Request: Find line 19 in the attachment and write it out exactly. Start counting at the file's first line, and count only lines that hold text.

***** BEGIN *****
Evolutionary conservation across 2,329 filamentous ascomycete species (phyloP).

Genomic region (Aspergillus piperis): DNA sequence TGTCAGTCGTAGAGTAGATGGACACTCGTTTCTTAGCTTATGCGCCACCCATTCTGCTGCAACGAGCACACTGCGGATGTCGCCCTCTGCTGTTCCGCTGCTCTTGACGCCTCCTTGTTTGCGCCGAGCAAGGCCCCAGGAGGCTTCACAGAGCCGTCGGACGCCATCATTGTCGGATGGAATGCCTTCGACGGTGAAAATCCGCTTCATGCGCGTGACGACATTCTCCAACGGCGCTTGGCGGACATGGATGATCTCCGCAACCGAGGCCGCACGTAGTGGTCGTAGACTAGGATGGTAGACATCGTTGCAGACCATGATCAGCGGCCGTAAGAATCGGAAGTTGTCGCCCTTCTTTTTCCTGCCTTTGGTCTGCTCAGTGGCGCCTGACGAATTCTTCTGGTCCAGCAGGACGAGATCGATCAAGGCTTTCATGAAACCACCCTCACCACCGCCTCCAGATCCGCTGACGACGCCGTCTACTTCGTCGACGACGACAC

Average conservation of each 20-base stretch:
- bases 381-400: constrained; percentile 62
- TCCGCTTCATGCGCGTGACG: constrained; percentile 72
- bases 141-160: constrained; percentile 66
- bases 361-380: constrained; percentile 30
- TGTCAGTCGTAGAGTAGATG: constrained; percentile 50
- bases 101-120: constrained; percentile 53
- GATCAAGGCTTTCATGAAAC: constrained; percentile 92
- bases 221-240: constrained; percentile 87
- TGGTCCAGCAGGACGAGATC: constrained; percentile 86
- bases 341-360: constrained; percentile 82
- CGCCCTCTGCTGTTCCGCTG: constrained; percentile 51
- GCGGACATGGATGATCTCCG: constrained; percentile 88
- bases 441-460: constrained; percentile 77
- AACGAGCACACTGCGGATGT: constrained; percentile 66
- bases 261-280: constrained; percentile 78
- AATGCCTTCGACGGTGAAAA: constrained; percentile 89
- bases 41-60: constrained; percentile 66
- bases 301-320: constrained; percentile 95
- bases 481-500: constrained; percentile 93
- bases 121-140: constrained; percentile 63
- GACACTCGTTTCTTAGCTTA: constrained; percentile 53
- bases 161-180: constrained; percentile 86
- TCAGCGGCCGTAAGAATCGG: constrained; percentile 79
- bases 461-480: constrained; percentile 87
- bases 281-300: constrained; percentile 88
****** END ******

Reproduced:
- AATGCCTTCGACGGTGAAAA: constrained; percentile 89